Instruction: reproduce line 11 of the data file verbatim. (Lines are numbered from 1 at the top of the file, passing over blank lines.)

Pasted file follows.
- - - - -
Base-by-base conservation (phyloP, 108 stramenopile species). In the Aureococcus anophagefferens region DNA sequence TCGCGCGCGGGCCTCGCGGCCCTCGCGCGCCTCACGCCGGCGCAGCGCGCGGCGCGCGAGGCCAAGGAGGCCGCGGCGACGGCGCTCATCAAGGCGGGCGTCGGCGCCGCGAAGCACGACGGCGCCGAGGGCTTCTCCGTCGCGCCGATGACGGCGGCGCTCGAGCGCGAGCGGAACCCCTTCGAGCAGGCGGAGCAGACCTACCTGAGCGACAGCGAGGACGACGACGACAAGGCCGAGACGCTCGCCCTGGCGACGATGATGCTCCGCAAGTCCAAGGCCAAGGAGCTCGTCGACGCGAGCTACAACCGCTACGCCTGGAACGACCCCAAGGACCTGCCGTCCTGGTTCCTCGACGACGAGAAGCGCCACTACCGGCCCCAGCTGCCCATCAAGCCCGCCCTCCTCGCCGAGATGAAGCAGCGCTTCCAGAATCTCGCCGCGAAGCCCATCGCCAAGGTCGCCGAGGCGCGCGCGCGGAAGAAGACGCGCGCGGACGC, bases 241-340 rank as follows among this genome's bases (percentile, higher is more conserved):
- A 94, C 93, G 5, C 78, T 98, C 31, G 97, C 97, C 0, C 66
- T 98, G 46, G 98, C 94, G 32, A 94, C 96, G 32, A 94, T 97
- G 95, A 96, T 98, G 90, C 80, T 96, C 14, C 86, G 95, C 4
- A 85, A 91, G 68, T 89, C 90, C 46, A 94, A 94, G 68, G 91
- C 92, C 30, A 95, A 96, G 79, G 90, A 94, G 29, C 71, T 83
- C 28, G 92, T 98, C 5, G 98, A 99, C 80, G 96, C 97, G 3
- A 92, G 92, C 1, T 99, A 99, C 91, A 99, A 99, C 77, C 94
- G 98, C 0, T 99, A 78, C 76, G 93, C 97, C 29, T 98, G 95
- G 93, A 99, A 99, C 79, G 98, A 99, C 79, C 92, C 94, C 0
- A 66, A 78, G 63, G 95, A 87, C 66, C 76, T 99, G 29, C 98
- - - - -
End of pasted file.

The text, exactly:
- A 66, A 78, G 63, G 95, A 87, C 66, C 76, T 99, G 29, C 98